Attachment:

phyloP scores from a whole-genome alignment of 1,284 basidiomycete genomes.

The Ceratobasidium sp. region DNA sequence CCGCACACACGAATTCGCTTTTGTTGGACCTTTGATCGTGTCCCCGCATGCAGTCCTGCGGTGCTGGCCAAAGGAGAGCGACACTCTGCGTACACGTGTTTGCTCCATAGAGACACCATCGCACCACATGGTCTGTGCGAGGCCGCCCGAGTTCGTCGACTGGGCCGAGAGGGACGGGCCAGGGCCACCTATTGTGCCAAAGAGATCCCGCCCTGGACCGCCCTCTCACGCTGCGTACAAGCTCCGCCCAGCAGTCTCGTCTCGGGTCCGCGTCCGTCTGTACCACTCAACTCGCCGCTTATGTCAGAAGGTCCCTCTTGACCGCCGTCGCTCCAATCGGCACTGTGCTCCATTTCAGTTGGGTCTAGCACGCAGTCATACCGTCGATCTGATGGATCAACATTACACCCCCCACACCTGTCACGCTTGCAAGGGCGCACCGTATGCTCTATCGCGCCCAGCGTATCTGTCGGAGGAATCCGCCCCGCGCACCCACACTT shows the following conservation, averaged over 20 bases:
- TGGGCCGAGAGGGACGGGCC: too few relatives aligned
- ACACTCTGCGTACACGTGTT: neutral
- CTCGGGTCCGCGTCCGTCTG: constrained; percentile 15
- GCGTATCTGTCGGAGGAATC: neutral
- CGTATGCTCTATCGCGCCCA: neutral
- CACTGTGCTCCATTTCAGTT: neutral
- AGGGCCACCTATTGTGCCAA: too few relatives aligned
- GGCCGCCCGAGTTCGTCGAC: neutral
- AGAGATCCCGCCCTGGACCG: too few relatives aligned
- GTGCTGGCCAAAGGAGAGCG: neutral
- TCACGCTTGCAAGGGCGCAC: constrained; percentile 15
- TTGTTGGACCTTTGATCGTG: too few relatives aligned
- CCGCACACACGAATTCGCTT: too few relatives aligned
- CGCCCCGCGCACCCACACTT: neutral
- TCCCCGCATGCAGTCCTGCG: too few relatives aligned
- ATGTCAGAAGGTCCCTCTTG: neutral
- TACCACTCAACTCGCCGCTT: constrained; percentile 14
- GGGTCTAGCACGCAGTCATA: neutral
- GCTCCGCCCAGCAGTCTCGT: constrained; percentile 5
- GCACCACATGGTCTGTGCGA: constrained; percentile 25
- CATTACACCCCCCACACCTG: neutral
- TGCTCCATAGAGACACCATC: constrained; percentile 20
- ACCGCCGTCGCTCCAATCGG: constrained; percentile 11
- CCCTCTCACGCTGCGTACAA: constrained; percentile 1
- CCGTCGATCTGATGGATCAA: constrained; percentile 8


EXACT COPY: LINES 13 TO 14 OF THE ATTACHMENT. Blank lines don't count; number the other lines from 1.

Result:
- TCACGCTTGCAAGGGCGCAC: constrained; percentile 15
- TTGTTGGACCTTTGATCGTG: too few relatives aligned